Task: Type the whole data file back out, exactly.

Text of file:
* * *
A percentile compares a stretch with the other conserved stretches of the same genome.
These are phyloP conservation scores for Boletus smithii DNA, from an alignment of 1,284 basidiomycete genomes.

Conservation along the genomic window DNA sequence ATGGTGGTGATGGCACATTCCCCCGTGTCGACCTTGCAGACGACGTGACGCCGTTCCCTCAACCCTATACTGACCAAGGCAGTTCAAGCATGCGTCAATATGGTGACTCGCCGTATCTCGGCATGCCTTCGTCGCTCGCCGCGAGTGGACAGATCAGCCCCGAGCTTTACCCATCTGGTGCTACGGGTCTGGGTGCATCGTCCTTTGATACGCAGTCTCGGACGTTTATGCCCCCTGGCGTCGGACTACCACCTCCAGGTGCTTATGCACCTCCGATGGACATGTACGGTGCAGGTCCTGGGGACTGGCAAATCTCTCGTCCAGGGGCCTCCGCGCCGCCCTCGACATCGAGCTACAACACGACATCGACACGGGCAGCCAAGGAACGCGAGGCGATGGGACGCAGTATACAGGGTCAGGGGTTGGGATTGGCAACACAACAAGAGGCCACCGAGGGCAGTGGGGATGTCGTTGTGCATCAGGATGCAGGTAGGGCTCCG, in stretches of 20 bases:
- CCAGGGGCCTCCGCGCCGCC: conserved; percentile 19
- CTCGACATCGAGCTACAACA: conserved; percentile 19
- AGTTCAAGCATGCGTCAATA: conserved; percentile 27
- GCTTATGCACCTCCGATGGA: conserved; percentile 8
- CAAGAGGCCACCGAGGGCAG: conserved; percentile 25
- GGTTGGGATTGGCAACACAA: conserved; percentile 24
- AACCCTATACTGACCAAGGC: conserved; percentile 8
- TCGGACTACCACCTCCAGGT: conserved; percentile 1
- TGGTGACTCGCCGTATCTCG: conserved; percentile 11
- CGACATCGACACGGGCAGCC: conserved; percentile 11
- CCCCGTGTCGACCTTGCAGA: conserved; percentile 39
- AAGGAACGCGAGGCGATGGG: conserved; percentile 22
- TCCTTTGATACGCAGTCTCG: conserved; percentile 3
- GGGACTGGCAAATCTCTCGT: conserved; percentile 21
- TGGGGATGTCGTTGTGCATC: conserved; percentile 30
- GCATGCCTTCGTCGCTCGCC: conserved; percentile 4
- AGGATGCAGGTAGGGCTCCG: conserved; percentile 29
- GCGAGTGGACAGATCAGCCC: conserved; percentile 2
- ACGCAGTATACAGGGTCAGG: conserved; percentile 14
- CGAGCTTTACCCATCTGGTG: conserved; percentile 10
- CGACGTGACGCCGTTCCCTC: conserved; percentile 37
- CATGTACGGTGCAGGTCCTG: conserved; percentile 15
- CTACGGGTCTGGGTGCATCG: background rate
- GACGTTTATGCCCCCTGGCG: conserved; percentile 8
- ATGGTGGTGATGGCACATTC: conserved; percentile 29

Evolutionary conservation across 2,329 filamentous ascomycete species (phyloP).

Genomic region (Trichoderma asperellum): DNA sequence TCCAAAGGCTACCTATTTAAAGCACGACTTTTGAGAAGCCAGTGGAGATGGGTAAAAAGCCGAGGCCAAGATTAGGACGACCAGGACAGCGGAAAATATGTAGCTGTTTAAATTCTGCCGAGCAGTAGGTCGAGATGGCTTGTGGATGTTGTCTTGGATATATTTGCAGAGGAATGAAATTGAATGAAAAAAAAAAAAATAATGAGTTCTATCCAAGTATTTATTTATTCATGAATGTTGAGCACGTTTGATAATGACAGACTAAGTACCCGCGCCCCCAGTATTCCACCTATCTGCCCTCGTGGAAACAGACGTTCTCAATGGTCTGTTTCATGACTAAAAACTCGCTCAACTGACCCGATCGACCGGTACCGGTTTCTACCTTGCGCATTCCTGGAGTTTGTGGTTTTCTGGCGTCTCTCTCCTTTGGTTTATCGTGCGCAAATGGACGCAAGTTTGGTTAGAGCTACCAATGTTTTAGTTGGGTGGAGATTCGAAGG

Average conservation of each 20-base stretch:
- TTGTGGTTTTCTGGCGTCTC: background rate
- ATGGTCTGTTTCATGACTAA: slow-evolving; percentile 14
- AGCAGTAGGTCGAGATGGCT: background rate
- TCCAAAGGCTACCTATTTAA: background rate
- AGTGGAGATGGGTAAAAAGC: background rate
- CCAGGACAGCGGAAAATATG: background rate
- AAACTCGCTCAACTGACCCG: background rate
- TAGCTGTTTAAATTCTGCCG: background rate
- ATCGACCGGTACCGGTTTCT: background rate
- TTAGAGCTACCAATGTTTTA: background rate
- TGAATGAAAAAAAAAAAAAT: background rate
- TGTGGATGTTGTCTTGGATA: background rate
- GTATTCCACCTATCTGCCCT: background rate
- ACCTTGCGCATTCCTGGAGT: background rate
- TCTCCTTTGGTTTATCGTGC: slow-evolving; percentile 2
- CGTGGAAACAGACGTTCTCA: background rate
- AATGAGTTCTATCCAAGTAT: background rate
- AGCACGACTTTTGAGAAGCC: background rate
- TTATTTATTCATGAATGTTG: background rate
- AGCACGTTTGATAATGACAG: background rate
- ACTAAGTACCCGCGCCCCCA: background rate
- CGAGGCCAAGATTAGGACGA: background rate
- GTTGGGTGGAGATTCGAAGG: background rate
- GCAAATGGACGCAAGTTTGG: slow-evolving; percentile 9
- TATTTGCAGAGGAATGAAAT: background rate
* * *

A percentile compares a stretch with the other conserved stretches of the same genome.
These are phyloP conservation scores for Boletus smithii DNA, from an alignment of 1,284 basidiomycete genomes.

Conservation along the genomic window DNA sequence ATGGTGGTGATGGCACATTCCCCCGTGTCGACCTTGCAGACGACGTGACGCCGTTCCCTCAACCCTATACTGACCAAGGCAGTTCAAGCATGCGTCAATATGGTGACTCGCCGTATCTCGGCATGCCTTCGTCGCTCGCCGCGAGTGGACAGATCAGCCCCGAGCTTTACCCATCTGGTGCTACGGGTCTGGGTGCATCGTCCTTTGATACGCAGTCTCGGACGTTTATGCCCCCTGGCGTCGGACTACCACCTCCAGGTGCTTATGCACCTCCGATGGACATGTACGGTGCAGGTCCTGGGGACTGGCAAATCTCTCGTCCAGGGGCCTCCGCGCCGCCCTCGACATCGAGCTACAACACGACATCGACACGGGCAGCCAAGGAACGCGAGGCGATGGGACGCAGTATACAGGGTCAGGGGTTGGGATTGGCAACACAACAAGAGGCCACCGAGGGCAGTGGGGATGTCGTTGTGCATCAGGATGCAGGTAGGGCTCCG, in stretches of 20 bases:
- CCAGGGGCCTCCGCGCCGCC: conserved; percentile 19
- CTCGACATCGAGCTACAACA: conserved; percentile 19
- AGTTCAAGCATGCGTCAATA: conserved; percentile 27
- GCTTATGCACCTCCGATGGA: conserved; percentile 8
- CAAGAGGCCACCGAGGGCAG: conserved; percentile 25
- GGTTGGGATTGGCAACACAA: conserved; percentile 24
- AACCCTATACTGACCAAGGC: conserved; percentile 8
- TCGGACTACCACCTCCAGGT: conserved; percentile 1
- TGGTGACTCGCCGTATCTCG: conserved; percentile 11
- CGACATCGACACGGGCAGCC: conserved; percentile 11
- CCCCGTGTCGACCTTGCAGA: conserved; percentile 39
- AAGGAACGCGAGGCGATGGG: conserved; percentile 22
- TCCTTTGATACGCAGTCTCG: conserved; percentile 3
- GGGACTGGCAAATCTCTCGT: conserved; percentile 21
- TGGGGATGTCGTTGTGCATC: conserved; percentile 30
- GCATGCCTTCGTCGCTCGCC: conserved; percentile 4
- AGGATGCAGGTAGGGCTCCG: conserved; percentile 29
- GCGAGTGGACAGATCAGCCC: conserved; percentile 2
- ACGCAGTATACAGGGTCAGG: conserved; percentile 14
- CGAGCTTTACCCATCTGGTG: conserved; percentile 10
- CGACGTGACGCCGTTCCCTC: conserved; percentile 37
- CATGTACGGTGCAGGTCCTG: conserved; percentile 15
- CTACGGGTCTGGGTGCATCG: background rate
- GACGTTTATGCCCCCTGGCG: conserved; percentile 8
- ATGGTGGTGATGGCACATTC: conserved; percentile 29

Evolutionary conservation across 2,329 filamentous ascomycete species (phyloP).

Genomic region (Trichoderma asperellum): DNA sequence TCCAAAGGCTACCTATTTAAAGCACGACTTTTGAGAAGCCAGTGGAGATGGGTAAAAAGCCGAGGCCAAGATTAGGACGACCAGGACAGCGGAAAATATGTAGCTGTTTAAATTCTGCCGAGCAGTAGGTCGAGATGGCTTGTGGATGTTGTCTTGGATATATTTGCAGAGGAATGAAATTGAATGAAAAAAAAAAAAATAATGAGTTCTATCCAAGTATTTATTTATTCATGAATGTTGAGCACGTTTGATAATGACAGACTAAGTACCCGCGCCCCCAGTATTCCACCTATCTGCCCTCGTGGAAACAGACGTTCTCAATGGTCTGTTTCATGACTAAAAACTCGCTCAACTGACCCGATCGACCGGTACCGGTTTCTACCTTGCGCATTCCTGGAGTTTGTGGTTTTCTGGCGTCTCTCTCCTTTGGTTTATCGTGCGCAAATGGACGCAAGTTTGGTTAGAGCTACCAATGTTTTAGTTGGGTGGAGATTCGAAGG

Average conservation of each 20-base stretch:
- TTGTGGTTTTCTGGCGTCTC: background rate
- ATGGTCTGTTTCATGACTAA: slow-evolving; percentile 14
- AGCAGTAGGTCGAGATGGCT: background rate
- TCCAAAGGCTACCTATTTAA: background rate
- AGTGGAGATGGGTAAAAAGC: background rate
- CCAGGACAGCGGAAAATATG: background rate
- AAACTCGCTCAACTGACCCG: background rate
- TAGCTGTTTAAATTCTGCCG: background rate
- ATCGACCGGTACCGGTTTCT: background rate
- TTAGAGCTACCAATGTTTTA: background rate
- TGAATGAAAAAAAAAAAAAT: background rate
- TGTGGATGTTGTCTTGGATA: background rate
- GTATTCCACCTATCTGCCCT: background rate
- ACCTTGCGCATTCCTGGAGT: background rate
- TCTCCTTTGGTTTATCGTGC: slow-evolving; percentile 2
- CGTGGAAACAGACGTTCTCA: background rate
- AATGAGTTCTATCCAAGTAT: background rate
- AGCACGACTTTTGAGAAGCC: background rate
- TTATTTATTCATGAATGTTG: background rate
- AGCACGTTTGATAATGACAG: background rate
- ACTAAGTACCCGCGCCCCCA: background rate
- CGAGGCCAAGATTAGGACGA: background rate
- GTTGGGTGGAGATTCGAAGG: background rate
- GCAAATGGACGCAAGTTTGG: slow-evolving; percentile 9
- TATTTGCAGAGGAATGAAAT: background rate